Congress has stopped past formula-driven cuts because it understands that they don’t make economic sense.   Widespread physician employment does not change the current limitations to the payment system, although the next-generation payment structures might.  For now those are untested and not likely to be implemented on a large scale basis for at least several years.

Regardless of IPAB’s ultimate fate, eventually Medicare spending will have to be brought into balance with what can be sustained.  Although Paul Ryan’s voucher system was widely panned, he at least acknowledged that there is a limit to what the government can afford to pay for care.  Physician payments are only one component of Medicare’s spending problem, and a small one compared to other segments.  As of 2010, physician payments represented only 13% of overall Medicare spending.

Regulatory efforts are better centered on fostering conditions that will cause market participants to lower costs and increase quality and coordination of their own accord.

Three Points About Scope of Practice

Scope of practice and the role of “non-core” cosmetic providers is a contentious topic whenever it comes up among the various specialties involved.  This is evident by perusing any “Doctor Message Board” website and following relevant posts.  Often the commentary quickly denigrates in quality and becomes venomous.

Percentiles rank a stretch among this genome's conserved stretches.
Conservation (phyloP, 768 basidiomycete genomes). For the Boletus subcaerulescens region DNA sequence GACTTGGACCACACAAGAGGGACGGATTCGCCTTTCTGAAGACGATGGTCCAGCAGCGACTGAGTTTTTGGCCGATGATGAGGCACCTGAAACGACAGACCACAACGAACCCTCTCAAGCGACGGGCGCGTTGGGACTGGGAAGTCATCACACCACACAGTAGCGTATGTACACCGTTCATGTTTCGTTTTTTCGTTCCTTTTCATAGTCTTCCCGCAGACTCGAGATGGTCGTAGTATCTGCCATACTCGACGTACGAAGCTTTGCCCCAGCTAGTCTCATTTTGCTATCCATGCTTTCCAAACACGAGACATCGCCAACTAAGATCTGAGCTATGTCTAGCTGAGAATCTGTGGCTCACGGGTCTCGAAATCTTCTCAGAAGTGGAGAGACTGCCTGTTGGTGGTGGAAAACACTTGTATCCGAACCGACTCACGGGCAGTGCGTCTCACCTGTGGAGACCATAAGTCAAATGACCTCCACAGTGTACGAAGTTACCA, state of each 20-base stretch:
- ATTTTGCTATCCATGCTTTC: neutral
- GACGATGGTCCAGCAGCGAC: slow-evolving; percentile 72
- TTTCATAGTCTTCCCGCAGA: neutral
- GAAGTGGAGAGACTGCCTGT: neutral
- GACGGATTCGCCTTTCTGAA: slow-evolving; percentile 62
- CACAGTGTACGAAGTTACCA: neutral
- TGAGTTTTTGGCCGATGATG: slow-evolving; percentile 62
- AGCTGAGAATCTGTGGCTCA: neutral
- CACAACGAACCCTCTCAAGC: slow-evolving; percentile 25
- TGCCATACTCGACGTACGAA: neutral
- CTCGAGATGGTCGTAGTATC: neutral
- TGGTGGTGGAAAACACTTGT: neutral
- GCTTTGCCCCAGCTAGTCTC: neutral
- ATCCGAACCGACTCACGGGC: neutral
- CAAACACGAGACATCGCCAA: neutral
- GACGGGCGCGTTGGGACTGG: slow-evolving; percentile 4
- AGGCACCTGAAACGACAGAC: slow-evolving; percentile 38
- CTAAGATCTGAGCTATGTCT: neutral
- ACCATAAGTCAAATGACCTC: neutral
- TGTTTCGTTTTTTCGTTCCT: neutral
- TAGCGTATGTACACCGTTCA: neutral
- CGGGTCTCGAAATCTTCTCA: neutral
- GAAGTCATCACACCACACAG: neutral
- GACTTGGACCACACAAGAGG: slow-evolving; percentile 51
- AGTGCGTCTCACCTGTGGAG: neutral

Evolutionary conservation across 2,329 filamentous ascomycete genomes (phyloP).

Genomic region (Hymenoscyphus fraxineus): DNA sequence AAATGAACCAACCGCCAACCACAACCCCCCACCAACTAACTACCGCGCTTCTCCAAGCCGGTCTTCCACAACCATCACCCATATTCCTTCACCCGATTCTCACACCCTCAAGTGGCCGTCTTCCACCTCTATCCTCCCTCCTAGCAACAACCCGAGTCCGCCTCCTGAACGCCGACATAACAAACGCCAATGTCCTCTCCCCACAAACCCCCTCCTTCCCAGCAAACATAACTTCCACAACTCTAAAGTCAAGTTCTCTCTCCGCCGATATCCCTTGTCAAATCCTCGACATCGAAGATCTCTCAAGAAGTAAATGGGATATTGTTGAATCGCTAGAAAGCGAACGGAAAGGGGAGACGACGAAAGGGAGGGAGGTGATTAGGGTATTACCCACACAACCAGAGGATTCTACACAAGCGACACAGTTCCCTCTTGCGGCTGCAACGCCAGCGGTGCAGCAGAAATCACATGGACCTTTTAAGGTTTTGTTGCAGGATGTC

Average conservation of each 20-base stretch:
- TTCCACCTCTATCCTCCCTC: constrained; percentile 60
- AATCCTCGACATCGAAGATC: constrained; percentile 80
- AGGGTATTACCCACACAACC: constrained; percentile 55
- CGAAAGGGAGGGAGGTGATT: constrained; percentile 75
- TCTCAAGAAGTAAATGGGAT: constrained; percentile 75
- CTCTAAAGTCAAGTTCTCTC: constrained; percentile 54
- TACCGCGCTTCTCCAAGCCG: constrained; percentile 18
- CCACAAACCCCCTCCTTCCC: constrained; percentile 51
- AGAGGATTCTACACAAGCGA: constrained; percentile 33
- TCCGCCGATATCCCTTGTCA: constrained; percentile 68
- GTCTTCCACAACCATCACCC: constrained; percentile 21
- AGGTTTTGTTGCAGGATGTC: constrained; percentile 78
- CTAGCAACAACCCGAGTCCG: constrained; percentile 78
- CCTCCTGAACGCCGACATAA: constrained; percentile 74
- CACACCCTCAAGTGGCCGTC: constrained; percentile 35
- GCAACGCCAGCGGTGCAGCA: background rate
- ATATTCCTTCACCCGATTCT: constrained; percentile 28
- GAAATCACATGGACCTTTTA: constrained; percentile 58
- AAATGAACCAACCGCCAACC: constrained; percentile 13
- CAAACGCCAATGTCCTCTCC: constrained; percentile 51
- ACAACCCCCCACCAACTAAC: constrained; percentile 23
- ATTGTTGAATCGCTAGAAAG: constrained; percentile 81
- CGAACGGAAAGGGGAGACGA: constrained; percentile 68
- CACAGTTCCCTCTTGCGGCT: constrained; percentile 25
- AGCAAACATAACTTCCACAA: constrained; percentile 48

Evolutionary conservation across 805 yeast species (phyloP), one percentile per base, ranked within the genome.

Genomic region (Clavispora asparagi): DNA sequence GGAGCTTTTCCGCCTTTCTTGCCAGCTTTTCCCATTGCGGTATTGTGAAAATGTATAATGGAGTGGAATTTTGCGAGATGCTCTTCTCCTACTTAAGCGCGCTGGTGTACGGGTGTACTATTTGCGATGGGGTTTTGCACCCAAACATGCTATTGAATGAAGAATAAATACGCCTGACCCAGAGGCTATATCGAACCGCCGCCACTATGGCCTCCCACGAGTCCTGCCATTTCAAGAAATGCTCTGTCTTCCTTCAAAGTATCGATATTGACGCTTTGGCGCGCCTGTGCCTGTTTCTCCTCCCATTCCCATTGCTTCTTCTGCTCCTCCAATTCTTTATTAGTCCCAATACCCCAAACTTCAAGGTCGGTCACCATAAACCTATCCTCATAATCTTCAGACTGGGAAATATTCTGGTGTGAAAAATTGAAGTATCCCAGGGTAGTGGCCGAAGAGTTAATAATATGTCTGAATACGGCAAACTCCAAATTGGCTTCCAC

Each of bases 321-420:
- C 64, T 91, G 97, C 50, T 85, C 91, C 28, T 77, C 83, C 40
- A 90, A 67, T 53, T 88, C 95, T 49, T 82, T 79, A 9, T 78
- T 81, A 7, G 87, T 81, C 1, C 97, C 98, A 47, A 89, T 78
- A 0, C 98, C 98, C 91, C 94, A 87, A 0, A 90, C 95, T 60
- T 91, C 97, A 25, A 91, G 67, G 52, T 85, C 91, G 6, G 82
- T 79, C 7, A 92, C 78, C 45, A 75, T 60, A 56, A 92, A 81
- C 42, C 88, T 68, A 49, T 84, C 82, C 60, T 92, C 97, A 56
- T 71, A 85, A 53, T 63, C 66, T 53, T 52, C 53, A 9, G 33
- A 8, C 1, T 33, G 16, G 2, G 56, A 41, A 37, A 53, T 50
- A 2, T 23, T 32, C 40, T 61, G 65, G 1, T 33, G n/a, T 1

A refreshing view of the topic is Jeffrey Frentzen’s editorial in Plastic Surgery Practice.  He correctly points out the multispecialty contributions in the development of plastic surgery as a discipline.  These influences were essential, but there are important differences between the World of Medicine in that earlier time and now.

Today, “non-core” practitioners do not enter the field to make new contributions, or to solve previously opaque medical problems.  They do it mostly to improve their economic viability, which is very understandable.  I think there are three points to keep in mind in order to have an intellectually honest discussion about scope of practice:

1) It’s about patient safety (partly)

The public deserves properly trained practitioners, yet there are many ways this training can be provided.   There is no one foolproof method of training.  As in insurance-based fields, many new procedures are learned after leaving residency.  Training meant as an adjunct to an already competent practitioner is different from training designed to circumvent not having done a formal residency in a given area.

2) It’s about economic domain (turf)

There are some scope of practice battles in the coverage of hand and facial trauma, depending on the specifics of the community.  There are far fewer battles over low remuneration reconstructive areas.  If patient safety was the only concern, these would be contested as well.

3) It goes both ways

Each specialty has its area of core competence, and additional skills can be developed with training and experience.  No specialty has maximal expertise over every area, and anyone can get outside of their “comfort zone” if they are not careful.